To paraphrase a famous management expert, “that which gets planned, gets done.” Writing of any appreciable length or complexity will have many different parts. Some will be dependent on other parts. Others can be completed on a more or less stand alone basis. The complexity can sometimes seem overwhelming. Many writers break down the project into its component pieces.
Once broken down into manageable chunks, writers will create a structured writing calendar. This helps them to take one piece at a time and create a set of deadlines around completing given parts of the book writing process.
Books that are being written, backed by publishing agreements, are aided by this process because missing a deadline with a publisher can have serious consequences. It is difficult to determine at the outset how long things will take. This is the nature of creative process. A calendar tells you how long you have. For this reason, a calendar can also be a constraint on the creative process. It is important to find the right balance between the need for completion and the need for creative excellence.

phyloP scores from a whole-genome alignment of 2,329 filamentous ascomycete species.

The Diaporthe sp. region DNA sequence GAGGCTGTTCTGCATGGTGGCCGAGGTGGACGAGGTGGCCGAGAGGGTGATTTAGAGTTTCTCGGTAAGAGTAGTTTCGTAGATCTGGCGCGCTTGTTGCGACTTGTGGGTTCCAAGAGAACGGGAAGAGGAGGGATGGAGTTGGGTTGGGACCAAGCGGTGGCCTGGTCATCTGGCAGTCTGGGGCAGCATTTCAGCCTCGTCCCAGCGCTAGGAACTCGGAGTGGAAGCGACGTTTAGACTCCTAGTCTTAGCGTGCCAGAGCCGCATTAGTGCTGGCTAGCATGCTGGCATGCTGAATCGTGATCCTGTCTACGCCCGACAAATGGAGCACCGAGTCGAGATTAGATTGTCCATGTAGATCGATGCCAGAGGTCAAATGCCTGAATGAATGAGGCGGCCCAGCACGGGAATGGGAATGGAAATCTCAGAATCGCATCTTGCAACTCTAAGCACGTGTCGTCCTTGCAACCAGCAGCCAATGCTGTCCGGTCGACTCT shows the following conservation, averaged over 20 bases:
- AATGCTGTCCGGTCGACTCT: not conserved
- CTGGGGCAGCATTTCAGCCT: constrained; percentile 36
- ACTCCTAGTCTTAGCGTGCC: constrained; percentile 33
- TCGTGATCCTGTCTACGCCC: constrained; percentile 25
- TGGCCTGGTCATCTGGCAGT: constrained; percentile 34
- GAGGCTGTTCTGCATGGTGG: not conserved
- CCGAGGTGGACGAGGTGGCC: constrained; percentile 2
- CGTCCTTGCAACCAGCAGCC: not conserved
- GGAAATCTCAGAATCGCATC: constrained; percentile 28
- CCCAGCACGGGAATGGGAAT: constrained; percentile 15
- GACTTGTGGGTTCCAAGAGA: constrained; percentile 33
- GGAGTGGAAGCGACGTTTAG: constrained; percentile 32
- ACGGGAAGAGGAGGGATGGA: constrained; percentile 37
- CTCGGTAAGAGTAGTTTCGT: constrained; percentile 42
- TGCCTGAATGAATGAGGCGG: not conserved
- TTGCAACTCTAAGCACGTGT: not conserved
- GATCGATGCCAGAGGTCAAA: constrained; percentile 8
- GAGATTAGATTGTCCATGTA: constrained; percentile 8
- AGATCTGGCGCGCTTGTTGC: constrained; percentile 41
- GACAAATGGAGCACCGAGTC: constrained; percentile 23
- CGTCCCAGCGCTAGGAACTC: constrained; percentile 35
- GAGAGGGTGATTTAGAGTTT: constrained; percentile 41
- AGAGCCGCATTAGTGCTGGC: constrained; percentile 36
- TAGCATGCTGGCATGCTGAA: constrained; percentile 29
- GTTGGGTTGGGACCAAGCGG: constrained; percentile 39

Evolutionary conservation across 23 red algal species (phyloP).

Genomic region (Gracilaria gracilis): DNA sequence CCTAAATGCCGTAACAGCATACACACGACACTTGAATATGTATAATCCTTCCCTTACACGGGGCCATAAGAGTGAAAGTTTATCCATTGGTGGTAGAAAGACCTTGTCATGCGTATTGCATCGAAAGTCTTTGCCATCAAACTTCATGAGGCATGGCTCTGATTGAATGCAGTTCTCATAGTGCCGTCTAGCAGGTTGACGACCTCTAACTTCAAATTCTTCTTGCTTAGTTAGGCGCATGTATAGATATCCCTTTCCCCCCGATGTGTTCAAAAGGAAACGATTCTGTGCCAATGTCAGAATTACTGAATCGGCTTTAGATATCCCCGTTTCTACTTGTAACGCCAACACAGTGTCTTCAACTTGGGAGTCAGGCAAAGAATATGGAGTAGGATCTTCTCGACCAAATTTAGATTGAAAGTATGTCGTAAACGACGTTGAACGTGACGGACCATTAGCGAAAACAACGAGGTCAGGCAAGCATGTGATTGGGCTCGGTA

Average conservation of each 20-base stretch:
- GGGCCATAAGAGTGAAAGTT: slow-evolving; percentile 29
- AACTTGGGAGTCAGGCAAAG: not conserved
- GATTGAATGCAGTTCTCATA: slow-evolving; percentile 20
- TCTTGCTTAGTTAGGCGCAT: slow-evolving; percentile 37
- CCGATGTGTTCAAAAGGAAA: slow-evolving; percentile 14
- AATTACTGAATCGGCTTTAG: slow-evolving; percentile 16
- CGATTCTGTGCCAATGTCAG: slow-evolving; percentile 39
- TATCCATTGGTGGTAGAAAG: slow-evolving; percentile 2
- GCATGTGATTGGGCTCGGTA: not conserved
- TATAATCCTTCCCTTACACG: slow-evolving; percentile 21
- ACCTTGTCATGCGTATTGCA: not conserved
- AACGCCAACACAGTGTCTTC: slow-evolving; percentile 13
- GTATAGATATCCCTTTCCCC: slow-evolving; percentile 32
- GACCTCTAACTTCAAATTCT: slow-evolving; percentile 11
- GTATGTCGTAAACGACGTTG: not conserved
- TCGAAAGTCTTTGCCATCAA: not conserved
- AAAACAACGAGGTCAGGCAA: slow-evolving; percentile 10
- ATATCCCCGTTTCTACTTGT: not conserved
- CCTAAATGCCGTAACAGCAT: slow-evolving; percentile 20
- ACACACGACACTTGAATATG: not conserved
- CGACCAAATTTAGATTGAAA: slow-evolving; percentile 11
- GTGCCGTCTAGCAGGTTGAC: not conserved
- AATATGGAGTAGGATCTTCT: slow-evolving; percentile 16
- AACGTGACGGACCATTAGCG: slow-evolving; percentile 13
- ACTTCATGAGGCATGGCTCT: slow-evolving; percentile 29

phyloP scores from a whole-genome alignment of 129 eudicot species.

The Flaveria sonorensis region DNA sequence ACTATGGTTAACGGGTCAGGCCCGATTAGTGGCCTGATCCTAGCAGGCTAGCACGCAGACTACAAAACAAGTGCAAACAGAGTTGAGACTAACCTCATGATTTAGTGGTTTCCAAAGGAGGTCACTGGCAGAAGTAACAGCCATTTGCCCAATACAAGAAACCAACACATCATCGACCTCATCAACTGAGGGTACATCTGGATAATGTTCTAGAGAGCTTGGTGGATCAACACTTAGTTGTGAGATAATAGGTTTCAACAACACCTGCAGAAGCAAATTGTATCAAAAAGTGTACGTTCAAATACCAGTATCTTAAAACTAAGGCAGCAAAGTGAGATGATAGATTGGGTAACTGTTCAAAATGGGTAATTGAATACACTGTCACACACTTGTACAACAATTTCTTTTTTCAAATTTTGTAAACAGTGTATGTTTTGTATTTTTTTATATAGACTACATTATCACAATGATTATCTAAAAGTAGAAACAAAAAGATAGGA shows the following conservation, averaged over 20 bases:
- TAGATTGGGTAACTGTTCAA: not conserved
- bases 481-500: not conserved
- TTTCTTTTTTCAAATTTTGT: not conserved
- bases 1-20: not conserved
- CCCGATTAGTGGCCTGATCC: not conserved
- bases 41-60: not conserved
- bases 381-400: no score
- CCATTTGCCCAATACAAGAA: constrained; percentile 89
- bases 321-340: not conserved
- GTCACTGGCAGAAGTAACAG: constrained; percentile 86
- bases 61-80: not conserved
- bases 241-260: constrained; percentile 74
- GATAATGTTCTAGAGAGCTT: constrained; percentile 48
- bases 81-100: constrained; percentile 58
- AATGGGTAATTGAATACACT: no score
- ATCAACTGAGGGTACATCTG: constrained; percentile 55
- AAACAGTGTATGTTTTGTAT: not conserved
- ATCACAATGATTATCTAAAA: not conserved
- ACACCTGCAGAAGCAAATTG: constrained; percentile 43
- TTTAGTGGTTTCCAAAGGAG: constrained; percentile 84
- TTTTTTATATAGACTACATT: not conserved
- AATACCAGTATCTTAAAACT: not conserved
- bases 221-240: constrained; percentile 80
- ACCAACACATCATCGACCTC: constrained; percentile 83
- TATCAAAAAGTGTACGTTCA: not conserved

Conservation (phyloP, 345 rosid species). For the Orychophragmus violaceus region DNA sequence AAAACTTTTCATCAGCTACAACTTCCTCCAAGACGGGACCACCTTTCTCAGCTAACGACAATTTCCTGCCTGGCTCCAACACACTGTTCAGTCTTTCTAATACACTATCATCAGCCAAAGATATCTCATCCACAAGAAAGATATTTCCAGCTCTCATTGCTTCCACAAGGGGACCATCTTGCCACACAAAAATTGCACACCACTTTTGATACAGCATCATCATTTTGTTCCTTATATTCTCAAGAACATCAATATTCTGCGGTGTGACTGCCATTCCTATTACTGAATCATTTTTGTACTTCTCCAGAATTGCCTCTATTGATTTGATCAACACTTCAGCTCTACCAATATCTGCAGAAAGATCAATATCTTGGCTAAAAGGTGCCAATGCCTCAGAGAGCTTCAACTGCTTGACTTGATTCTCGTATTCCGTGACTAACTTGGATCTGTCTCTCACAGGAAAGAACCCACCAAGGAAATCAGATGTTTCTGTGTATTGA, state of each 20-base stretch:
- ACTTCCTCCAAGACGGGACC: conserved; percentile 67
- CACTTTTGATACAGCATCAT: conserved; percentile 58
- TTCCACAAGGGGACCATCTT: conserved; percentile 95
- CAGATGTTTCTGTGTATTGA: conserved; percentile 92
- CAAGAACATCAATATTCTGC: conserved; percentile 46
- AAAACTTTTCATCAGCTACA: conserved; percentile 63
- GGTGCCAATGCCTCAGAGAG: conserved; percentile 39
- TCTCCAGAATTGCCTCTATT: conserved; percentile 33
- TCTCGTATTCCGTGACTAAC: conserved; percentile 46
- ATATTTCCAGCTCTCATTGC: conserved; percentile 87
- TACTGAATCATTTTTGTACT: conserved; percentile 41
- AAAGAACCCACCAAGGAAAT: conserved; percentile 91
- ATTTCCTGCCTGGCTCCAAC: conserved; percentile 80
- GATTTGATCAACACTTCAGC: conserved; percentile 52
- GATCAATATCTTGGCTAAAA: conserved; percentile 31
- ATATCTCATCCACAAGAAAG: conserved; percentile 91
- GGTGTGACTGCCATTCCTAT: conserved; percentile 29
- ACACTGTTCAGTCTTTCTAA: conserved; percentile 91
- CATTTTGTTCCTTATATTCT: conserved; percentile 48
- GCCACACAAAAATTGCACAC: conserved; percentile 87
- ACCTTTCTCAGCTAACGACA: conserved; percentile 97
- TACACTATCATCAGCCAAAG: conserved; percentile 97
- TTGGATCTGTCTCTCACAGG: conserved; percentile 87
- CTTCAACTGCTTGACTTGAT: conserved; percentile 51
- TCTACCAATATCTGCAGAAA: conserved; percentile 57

For example, a non-fiction writer often engages in significant research activity. In fact, as any writer/researcher can tell you, there will always be more to research. Setting a deadline around when research will end often helps writers to have a cutoff point, after which they will turn their attention to the writing so they can complete the work.
The point of a calendar is not to be a dictator, but to be an aid in helping the writer manage the competing priorities involved in completing the work.
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